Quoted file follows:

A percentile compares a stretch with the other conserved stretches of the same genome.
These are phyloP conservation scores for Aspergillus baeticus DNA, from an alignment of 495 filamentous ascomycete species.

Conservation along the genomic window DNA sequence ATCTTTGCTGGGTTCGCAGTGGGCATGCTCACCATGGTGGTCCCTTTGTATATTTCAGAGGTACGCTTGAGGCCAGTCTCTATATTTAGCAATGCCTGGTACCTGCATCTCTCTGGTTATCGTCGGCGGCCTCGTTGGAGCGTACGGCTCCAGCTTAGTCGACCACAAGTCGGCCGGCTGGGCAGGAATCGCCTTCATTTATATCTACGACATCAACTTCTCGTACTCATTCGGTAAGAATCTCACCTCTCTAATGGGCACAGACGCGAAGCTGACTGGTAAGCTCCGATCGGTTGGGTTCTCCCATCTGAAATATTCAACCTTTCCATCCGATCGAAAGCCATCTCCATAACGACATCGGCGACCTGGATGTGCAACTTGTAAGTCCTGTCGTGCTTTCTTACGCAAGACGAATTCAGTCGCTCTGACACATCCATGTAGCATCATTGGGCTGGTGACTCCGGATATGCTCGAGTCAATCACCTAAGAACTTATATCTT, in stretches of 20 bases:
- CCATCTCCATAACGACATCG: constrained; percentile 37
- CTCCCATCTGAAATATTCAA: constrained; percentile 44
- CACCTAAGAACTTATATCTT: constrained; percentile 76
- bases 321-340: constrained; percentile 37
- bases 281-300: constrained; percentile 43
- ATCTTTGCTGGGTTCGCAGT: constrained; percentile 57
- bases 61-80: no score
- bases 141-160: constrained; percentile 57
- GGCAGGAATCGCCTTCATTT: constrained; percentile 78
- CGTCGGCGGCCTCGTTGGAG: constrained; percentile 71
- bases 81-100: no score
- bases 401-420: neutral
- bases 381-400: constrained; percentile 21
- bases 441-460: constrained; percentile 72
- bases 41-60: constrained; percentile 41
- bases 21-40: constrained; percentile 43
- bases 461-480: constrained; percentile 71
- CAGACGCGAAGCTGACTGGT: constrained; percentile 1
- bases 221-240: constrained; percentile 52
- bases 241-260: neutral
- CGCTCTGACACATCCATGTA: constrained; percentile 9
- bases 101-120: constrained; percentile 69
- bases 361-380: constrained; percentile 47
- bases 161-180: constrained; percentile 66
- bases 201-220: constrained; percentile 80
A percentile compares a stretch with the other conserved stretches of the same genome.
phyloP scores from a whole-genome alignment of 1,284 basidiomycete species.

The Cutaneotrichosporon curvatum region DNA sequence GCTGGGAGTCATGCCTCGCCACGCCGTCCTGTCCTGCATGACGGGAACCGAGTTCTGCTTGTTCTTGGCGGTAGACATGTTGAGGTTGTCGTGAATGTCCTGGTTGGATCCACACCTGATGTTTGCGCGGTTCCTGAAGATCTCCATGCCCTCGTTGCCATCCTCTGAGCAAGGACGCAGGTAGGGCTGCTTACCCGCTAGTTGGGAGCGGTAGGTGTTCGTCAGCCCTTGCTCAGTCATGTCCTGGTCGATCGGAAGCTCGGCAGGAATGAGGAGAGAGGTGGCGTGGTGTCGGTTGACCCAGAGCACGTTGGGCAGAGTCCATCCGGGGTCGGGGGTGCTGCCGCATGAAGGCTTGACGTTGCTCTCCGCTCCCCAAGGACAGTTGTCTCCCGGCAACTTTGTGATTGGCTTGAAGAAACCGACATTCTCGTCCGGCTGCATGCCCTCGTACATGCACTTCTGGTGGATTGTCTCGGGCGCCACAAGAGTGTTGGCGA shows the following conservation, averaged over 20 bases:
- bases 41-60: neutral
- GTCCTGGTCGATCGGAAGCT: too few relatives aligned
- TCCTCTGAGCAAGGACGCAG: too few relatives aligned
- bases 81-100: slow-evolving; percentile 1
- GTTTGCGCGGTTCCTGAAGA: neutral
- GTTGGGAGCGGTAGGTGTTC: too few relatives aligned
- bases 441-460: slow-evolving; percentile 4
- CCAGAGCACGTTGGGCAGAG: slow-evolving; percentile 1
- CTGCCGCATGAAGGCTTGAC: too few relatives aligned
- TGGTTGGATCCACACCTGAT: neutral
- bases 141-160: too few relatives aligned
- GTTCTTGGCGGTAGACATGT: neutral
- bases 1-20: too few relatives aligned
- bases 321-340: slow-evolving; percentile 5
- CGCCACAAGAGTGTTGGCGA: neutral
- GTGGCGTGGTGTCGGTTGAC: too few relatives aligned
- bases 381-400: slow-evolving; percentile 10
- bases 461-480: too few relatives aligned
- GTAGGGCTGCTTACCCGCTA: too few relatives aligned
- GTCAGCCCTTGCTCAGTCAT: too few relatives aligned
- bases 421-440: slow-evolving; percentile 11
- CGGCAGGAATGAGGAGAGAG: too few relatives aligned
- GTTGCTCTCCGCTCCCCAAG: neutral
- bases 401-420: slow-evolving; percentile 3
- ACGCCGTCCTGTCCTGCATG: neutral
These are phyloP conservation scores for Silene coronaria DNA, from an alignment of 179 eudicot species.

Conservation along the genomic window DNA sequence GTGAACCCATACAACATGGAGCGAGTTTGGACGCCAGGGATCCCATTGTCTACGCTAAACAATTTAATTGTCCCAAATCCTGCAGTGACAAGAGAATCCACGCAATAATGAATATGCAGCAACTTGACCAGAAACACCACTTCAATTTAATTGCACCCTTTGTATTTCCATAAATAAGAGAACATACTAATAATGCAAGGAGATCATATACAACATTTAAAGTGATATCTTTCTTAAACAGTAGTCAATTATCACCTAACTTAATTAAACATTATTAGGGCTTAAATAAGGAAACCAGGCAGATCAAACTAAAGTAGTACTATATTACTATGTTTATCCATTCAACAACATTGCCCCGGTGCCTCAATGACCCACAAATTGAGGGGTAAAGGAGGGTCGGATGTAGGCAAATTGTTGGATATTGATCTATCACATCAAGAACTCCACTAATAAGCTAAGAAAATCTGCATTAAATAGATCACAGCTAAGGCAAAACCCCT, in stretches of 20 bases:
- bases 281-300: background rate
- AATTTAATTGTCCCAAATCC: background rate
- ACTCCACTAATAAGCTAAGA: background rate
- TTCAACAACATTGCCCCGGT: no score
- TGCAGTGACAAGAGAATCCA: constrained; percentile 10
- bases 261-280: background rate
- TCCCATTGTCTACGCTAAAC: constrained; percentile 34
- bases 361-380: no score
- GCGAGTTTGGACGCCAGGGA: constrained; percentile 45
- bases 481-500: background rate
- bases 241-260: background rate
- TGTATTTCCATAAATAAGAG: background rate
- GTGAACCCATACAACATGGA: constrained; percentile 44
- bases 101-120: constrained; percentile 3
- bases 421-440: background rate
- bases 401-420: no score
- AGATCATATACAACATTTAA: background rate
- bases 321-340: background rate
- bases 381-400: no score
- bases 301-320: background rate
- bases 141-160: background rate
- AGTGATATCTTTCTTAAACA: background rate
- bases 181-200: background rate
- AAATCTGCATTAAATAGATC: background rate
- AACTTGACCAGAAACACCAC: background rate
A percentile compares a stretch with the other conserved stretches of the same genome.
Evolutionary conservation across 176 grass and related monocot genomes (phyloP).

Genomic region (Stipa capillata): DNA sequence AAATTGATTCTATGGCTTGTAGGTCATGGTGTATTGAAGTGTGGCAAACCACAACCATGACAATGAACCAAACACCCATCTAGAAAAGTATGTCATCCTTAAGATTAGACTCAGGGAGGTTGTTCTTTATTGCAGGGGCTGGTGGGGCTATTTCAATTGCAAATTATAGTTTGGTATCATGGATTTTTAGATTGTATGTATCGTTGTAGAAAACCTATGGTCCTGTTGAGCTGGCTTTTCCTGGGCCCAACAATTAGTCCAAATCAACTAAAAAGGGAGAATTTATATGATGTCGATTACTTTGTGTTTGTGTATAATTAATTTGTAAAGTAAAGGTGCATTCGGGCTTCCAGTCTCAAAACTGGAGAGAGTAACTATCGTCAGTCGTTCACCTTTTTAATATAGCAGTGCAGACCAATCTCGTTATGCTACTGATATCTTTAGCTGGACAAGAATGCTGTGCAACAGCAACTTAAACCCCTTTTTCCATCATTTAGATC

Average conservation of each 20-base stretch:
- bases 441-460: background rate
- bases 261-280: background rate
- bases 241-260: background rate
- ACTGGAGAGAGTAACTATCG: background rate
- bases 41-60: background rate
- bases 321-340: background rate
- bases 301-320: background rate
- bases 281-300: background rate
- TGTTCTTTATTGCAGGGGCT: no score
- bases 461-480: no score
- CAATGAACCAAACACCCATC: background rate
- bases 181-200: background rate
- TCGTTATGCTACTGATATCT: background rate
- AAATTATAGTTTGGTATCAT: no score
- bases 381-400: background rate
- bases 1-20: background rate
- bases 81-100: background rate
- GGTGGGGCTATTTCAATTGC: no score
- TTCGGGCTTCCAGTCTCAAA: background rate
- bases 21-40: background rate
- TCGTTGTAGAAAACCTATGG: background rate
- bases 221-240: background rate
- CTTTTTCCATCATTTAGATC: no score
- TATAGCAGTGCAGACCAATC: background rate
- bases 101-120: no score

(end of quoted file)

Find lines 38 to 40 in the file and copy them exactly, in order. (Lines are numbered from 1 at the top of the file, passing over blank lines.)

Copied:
- bases 441-460: slow-evolving; percentile 4
- CCAGAGCACGTTGGGCAGAG: slow-evolving; percentile 1
- CTGCCGCATGAAGGCTTGAC: too few relatives aligned